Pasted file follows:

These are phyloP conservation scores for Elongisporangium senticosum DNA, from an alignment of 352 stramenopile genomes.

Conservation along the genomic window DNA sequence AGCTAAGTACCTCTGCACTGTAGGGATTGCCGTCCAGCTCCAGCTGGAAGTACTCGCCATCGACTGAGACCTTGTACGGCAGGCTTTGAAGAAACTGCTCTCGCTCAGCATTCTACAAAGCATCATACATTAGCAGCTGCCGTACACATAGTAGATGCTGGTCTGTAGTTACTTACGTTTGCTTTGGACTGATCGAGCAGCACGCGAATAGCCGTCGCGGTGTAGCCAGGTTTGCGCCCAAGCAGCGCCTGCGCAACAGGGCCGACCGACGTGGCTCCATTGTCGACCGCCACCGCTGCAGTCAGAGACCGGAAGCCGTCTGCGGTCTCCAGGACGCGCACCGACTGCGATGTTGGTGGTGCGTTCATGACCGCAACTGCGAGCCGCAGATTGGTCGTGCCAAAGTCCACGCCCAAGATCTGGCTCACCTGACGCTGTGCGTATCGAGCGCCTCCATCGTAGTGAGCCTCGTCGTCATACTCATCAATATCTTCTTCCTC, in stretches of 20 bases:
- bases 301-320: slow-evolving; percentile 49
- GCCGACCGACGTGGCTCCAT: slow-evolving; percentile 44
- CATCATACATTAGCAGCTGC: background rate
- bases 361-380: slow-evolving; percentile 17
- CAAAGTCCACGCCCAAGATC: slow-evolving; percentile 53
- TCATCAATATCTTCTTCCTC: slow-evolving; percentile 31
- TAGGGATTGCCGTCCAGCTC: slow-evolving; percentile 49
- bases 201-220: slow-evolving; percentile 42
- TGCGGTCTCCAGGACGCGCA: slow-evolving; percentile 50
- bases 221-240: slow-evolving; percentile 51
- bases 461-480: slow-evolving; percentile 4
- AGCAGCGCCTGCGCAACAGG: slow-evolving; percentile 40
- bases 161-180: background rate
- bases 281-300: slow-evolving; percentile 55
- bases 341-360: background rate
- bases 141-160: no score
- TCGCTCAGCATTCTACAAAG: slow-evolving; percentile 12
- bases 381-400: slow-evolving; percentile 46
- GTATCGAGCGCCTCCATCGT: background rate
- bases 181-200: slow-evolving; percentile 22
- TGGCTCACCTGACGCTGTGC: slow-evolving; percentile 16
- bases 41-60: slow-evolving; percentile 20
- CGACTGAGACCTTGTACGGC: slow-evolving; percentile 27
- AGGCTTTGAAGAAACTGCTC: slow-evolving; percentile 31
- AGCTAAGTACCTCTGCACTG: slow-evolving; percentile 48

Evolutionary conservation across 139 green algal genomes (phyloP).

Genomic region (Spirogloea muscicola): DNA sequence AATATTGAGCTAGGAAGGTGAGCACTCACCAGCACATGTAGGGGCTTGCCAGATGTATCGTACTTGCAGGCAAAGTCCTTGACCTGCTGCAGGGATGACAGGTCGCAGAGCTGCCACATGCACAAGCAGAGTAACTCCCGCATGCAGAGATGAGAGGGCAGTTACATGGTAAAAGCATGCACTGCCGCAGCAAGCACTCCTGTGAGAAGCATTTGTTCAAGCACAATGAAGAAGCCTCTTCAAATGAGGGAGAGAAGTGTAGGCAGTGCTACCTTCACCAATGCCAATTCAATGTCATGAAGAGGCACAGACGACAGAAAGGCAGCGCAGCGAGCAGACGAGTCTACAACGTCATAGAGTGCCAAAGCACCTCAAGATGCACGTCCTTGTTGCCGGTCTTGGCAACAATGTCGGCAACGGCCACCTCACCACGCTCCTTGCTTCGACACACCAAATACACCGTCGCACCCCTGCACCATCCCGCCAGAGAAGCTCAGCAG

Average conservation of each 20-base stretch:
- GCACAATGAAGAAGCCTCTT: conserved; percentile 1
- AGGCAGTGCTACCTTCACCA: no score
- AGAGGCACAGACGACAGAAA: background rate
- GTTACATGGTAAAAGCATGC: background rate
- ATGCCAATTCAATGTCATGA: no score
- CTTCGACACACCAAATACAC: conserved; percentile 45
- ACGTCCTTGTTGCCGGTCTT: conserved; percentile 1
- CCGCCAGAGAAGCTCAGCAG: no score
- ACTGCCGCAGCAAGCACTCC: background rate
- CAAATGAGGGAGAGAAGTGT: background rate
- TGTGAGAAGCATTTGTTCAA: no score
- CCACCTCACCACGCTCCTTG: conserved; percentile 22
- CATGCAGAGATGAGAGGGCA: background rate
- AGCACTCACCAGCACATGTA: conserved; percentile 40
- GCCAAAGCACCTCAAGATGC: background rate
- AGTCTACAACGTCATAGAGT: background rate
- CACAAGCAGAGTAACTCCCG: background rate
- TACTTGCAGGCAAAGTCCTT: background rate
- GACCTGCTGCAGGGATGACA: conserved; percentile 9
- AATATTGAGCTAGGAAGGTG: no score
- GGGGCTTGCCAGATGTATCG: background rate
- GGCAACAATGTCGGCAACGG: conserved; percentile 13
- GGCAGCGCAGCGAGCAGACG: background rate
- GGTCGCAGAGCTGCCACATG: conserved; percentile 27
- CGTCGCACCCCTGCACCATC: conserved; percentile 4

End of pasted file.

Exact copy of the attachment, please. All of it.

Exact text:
These are phyloP conservation scores for Elongisporangium senticosum DNA, from an alignment of 352 stramenopile genomes.

Conservation along the genomic window DNA sequence AGCTAAGTACCTCTGCACTGTAGGGATTGCCGTCCAGCTCCAGCTGGAAGTACTCGCCATCGACTGAGACCTTGTACGGCAGGCTTTGAAGAAACTGCTCTCGCTCAGCATTCTACAAAGCATCATACATTAGCAGCTGCCGTACACATAGTAGATGCTGGTCTGTAGTTACTTACGTTTGCTTTGGACTGATCGAGCAGCACGCGAATAGCCGTCGCGGTGTAGCCAGGTTTGCGCCCAAGCAGCGCCTGCGCAACAGGGCCGACCGACGTGGCTCCATTGTCGACCGCCACCGCTGCAGTCAGAGACCGGAAGCCGTCTGCGGTCTCCAGGACGCGCACCGACTGCGATGTTGGTGGTGCGTTCATGACCGCAACTGCGAGCCGCAGATTGGTCGTGCCAAAGTCCACGCCCAAGATCTGGCTCACCTGACGCTGTGCGTATCGAGCGCCTCCATCGTAGTGAGCCTCGTCGTCATACTCATCAATATCTTCTTCCTC, in stretches of 20 bases:
- bases 301-320: slow-evolving; percentile 49
- GCCGACCGACGTGGCTCCAT: slow-evolving; percentile 44
- CATCATACATTAGCAGCTGC: background rate
- bases 361-380: slow-evolving; percentile 17
- CAAAGTCCACGCCCAAGATC: slow-evolving; percentile 53
- TCATCAATATCTTCTTCCTC: slow-evolving; percentile 31
- TAGGGATTGCCGTCCAGCTC: slow-evolving; percentile 49
- bases 201-220: slow-evolving; percentile 42
- TGCGGTCTCCAGGACGCGCA: slow-evolving; percentile 50
- bases 221-240: slow-evolving; percentile 51
- bases 461-480: slow-evolving; percentile 4
- AGCAGCGCCTGCGCAACAGG: slow-evolving; percentile 40
- bases 161-180: background rate
- bases 281-300: slow-evolving; percentile 55
- bases 341-360: background rate
- bases 141-160: no score
- TCGCTCAGCATTCTACAAAG: slow-evolving; percentile 12
- bases 381-400: slow-evolving; percentile 46
- GTATCGAGCGCCTCCATCGT: background rate
- bases 181-200: slow-evolving; percentile 22
- TGGCTCACCTGACGCTGTGC: slow-evolving; percentile 16
- bases 41-60: slow-evolving; percentile 20
- CGACTGAGACCTTGTACGGC: slow-evolving; percentile 27
- AGGCTTTGAAGAAACTGCTC: slow-evolving; percentile 31
- AGCTAAGTACCTCTGCACTG: slow-evolving; percentile 48

Evolutionary conservation across 139 green algal genomes (phyloP).

Genomic region (Spirogloea muscicola): DNA sequence AATATTGAGCTAGGAAGGTGAGCACTCACCAGCACATGTAGGGGCTTGCCAGATGTATCGTACTTGCAGGCAAAGTCCTTGACCTGCTGCAGGGATGACAGGTCGCAGAGCTGCCACATGCACAAGCAGAGTAACTCCCGCATGCAGAGATGAGAGGGCAGTTACATGGTAAAAGCATGCACTGCCGCAGCAAGCACTCCTGTGAGAAGCATTTGTTCAAGCACAATGAAGAAGCCTCTTCAAATGAGGGAGAGAAGTGTAGGCAGTGCTACCTTCACCAATGCCAATTCAATGTCATGAAGAGGCACAGACGACAGAAAGGCAGCGCAGCGAGCAGACGAGTCTACAACGTCATAGAGTGCCAAAGCACCTCAAGATGCACGTCCTTGTTGCCGGTCTTGGCAACAATGTCGGCAACGGCCACCTCACCACGCTCCTTGCTTCGACACACCAAATACACCGTCGCACCCCTGCACCATCCCGCCAGAGAAGCTCAGCAG

Average conservation of each 20-base stretch:
- GCACAATGAAGAAGCCTCTT: conserved; percentile 1
- AGGCAGTGCTACCTTCACCA: no score
- AGAGGCACAGACGACAGAAA: background rate
- GTTACATGGTAAAAGCATGC: background rate
- ATGCCAATTCAATGTCATGA: no score
- CTTCGACACACCAAATACAC: conserved; percentile 45
- ACGTCCTTGTTGCCGGTCTT: conserved; percentile 1
- CCGCCAGAGAAGCTCAGCAG: no score
- ACTGCCGCAGCAAGCACTCC: background rate
- CAAATGAGGGAGAGAAGTGT: background rate
- TGTGAGAAGCATTTGTTCAA: no score
- CCACCTCACCACGCTCCTTG: conserved; percentile 22
- CATGCAGAGATGAGAGGGCA: background rate
- AGCACTCACCAGCACATGTA: conserved; percentile 40
- GCCAAAGCACCTCAAGATGC: background rate
- AGTCTACAACGTCATAGAGT: background rate
- CACAAGCAGAGTAACTCCCG: background rate
- TACTTGCAGGCAAAGTCCTT: background rate
- GACCTGCTGCAGGGATGACA: conserved; percentile 9
- AATATTGAGCTAGGAAGGTG: no score
- GGGGCTTGCCAGATGTATCG: background rate
- GGCAACAATGTCGGCAACGG: conserved; percentile 13
- GGCAGCGCAGCGAGCAGACG: background rate
- GGTCGCAGAGCTGCCACATG: conserved; percentile 27
- CGTCGCACCCCTGCACCATC: conserved; percentile 4